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NEWS: Northern Iraq Tensions 'At Breaking Point'

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posted on Aug, 3 2004 @ 09:45 AM
Ethnic tensions in northern Iraq created by decades of forced displacement have reached a breaking point according the US based Human Rights Watch. Unresolved property disputes have heightened since displaced Iraqis have started to return to find claims on their former lands and homes under contention.
Hundreds of thousands of Kurds and other ethnic groups have been forced out of their homes in northern Iraq.

The policy, practised by successive Iraqi governments over several decades, is known as Arabisation.

Since the fall of President Saddam Hussein they have started to return.

But the Human Rights Watch report, Claims in Conflict: Reversing Ethnic Cleansing in Northern Iraq, says ethnic tensions are now close to breaking point and urgent action is needed.

Hania Mufti, co-author of the Human Rights Watch report, says attitudes over property disputes have been hardening.

"When Human Rights Watch first entered the Arabised districts of Kirkuk city, for example, we talked to a number of Arab families who were, at that time, prepared and willing to consider moving out of homes that they knew were originally Kurdish homes," she said.

"During the past year, ethnic tensions have risen to the extent that neither side is prepared to compromise now."

Please visit the link provided for the complete story.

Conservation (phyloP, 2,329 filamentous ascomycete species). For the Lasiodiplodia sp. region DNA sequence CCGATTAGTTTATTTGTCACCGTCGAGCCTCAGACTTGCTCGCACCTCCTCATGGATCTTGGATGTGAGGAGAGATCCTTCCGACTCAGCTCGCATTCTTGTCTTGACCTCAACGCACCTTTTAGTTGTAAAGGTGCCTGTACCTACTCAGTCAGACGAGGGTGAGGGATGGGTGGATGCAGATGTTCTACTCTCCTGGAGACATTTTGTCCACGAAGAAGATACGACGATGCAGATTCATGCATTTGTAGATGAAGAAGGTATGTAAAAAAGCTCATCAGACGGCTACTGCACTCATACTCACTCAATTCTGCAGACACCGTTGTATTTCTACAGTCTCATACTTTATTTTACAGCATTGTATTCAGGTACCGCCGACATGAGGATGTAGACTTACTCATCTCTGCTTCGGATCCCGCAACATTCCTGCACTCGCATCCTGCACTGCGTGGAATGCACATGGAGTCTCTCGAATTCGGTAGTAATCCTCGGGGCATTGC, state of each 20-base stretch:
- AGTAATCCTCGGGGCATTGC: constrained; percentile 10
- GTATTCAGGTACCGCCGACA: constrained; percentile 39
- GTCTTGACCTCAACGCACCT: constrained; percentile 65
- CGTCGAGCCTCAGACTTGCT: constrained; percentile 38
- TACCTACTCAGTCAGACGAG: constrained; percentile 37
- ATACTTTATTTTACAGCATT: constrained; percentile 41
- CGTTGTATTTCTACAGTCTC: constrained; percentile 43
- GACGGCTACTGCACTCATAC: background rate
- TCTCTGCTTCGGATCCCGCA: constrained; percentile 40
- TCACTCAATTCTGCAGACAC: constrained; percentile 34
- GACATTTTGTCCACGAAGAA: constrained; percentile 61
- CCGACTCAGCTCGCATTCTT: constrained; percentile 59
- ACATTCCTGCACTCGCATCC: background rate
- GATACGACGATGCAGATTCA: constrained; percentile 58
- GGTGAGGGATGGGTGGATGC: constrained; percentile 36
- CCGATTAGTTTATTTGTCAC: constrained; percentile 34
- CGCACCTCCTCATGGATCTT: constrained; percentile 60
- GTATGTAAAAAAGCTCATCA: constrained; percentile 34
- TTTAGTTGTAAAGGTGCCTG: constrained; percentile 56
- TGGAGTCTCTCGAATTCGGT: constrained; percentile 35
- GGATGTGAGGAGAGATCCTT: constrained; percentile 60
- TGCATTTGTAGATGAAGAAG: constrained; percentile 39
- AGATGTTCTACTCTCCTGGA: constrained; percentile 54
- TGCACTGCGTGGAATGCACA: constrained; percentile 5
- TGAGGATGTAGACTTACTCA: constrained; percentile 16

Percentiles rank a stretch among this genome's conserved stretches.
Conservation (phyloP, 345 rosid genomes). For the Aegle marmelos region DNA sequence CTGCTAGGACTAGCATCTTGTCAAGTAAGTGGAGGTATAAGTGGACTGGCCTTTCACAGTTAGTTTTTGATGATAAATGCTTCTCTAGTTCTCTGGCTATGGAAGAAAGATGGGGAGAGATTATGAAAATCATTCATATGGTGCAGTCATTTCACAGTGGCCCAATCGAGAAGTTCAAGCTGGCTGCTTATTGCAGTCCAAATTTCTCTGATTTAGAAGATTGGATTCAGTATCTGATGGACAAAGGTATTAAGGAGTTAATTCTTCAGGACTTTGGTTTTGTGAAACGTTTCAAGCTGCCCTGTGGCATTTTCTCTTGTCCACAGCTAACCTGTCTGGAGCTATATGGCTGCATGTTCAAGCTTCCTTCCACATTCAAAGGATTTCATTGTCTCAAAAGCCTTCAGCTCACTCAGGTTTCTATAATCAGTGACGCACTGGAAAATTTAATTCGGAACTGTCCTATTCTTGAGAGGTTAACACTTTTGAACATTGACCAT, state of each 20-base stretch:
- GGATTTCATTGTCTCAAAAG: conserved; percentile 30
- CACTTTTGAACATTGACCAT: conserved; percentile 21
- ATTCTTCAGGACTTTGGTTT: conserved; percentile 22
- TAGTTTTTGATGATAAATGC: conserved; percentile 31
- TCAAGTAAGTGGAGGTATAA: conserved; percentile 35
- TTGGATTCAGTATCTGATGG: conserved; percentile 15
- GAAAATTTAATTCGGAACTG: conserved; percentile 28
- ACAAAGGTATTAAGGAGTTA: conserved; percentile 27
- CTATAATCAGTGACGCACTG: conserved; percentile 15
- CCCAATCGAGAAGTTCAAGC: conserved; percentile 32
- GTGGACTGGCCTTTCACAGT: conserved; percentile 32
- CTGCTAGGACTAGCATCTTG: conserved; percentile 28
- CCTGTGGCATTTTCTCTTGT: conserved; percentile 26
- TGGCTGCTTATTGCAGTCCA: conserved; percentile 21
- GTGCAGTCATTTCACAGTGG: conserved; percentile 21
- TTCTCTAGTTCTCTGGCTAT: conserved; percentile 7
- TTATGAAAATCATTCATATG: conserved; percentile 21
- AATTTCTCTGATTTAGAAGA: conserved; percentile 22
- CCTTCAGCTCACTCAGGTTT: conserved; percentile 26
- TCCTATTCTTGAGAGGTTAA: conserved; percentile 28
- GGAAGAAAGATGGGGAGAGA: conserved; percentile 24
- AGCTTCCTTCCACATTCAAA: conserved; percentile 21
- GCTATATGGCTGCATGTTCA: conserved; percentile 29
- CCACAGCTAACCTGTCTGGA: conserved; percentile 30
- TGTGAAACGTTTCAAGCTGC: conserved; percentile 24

The report says that the tensions may turn to violence, obviously one of the last things the Iraq 'government' needs rights now. These people obviously need help; wither from the government or outside.

[edit on 8-3-2004 by Valhall]

posted on Aug, 3 2004 @ 10:04 AM
No matter what anyone says this is a normal part of a country's growth.

The U.S went through it after the civil war.

Europe. Israel is trying to prevent it.

There will be bloodshed. Lets just try to keep it to a minimum.

NOW...Let the Bush bashing begin.

posted on Aug, 3 2004 @ 10:56 AM
This is a product of the previous regimes effort to remove an "undesirable" ethnic group from a region, replacing them with a more "compliant" population. Well things are now coming home to roost, the Interim Iraqi Government and the Coalition Forces will have their hands full as this area will be ripe for terrorist exploitation.

Please note, this is NOT G.W.'s fault.

posted on Aug, 3 2004 @ 12:28 PM
I agree this is not directly Bush’s fault, these tensions were bound to happen after the fall of Saddam. However some responsibility must lie with the lack of post war planning that failed to anticipate this (amongst many other problems) and the CPA.

From the Human Rights Watch report:

The U.S.-led Coalition Provisional Authority (CPA) failed to address the rising tensions in northern Iraq, and to implement a strategy to resolve the claims and needs of the different communities in northern Iraq. When the CPA was formally dissolved on June 28, 2004, more than a year after the fall of the government of Iraq, the mechanism to resolve competing property claims had yet to become operational. The necessary legislation was initially promulgated in January 2004, but only finalized on June 24, 2004, just days before the handover of formal governing authority to the IIG, and the humanitarian needs of displaced persons—Kurds as well as Arabs, women and children as well as men—meanwhile went largely unmet.

...Both coalition and Kurdish officials alike must be held responsible for the lack of both pre-war and immediate post-war planning. As one CPA official told Human Rights Watch, “We missed an opportunity to put something in place that would inspire confidence.”

I'm just wondering what the Turks make of this...


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